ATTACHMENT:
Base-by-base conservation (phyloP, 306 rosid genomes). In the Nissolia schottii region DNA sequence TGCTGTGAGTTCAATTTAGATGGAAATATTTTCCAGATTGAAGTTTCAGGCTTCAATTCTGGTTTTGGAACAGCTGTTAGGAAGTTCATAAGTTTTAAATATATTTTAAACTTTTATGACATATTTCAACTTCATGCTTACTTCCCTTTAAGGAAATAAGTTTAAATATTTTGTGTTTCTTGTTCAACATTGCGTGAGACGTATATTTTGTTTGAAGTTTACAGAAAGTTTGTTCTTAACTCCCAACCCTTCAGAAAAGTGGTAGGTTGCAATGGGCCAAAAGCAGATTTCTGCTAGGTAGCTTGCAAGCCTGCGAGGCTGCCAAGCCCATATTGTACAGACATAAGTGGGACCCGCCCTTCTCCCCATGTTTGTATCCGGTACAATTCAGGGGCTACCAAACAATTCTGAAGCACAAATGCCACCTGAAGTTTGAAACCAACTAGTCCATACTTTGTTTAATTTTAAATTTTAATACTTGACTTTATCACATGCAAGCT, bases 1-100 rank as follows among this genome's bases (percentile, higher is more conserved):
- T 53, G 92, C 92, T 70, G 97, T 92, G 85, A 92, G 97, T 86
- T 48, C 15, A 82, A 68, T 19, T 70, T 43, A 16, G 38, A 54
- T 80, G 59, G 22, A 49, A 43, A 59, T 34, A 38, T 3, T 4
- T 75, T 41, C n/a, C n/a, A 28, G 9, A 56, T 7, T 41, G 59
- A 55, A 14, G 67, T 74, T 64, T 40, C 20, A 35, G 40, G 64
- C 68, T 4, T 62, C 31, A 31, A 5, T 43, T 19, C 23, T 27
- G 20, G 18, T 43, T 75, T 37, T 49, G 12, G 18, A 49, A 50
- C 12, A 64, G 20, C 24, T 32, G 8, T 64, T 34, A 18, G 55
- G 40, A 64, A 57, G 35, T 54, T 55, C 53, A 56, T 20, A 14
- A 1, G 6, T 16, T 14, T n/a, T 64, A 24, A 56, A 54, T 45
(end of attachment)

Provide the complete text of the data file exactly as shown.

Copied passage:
Base-by-base conservation (phyloP, 306 rosid genomes). In the Nissolia schottii region DNA sequence TGCTGTGAGTTCAATTTAGATGGAAATATTTTCCAGATTGAAGTTTCAGGCTTCAATTCTGGTTTTGGAACAGCTGTTAGGAAGTTCATAAGTTTTAAATATATTTTAAACTTTTATGACATATTTCAACTTCATGCTTACTTCCCTTTAAGGAAATAAGTTTAAATATTTTGTGTTTCTTGTTCAACATTGCGTGAGACGTATATTTTGTTTGAAGTTTACAGAAAGTTTGTTCTTAACTCCCAACCCTTCAGAAAAGTGGTAGGTTGCAATGGGCCAAAAGCAGATTTCTGCTAGGTAGCTTGCAAGCCTGCGAGGCTGCCAAGCCCATATTGTACAGACATAAGTGGGACCCGCCCTTCTCCCCATGTTTGTATCCGGTACAATTCAGGGGCTACCAAACAATTCTGAAGCACAAATGCCACCTGAAGTTTGAAACCAACTAGTCCATACTTTGTTTAATTTTAAATTTTAATACTTGACTTTATCACATGCAAGCT, bases 1-100 rank as follows among this genome's bases (percentile, higher is more conserved):
- T 53, G 92, C 92, T 70, G 97, T 92, G 85, A 92, G 97, T 86
- T 48, C 15, A 82, A 68, T 19, T 70, T 43, A 16, G 38, A 54
- T 80, G 59, G 22, A 49, A 43, A 59, T 34, A 38, T 3, T 4
- T 75, T 41, C n/a, C n/a, A 28, G 9, A 56, T 7, T 41, G 59
- A 55, A 14, G 67, T 74, T 64, T 40, C 20, A 35, G 40, G 64
- C 68, T 4, T 62, C 31, A 31, A 5, T 43, T 19, C 23, T 27
- G 20, G 18, T 43, T 75, T 37, T 49, G 12, G 18, A 49, A 50
- C 12, A 64, G 20, C 24, T 32, G 8, T 64, T 34, A 18, G 55
- G 40, A 64, A 57, G 35, T 54, T 55, C 53, A 56, T 20, A 14
- A 1, G 6, T 16, T 14, T n/a, T 64, A 24, A 56, A 54, T 45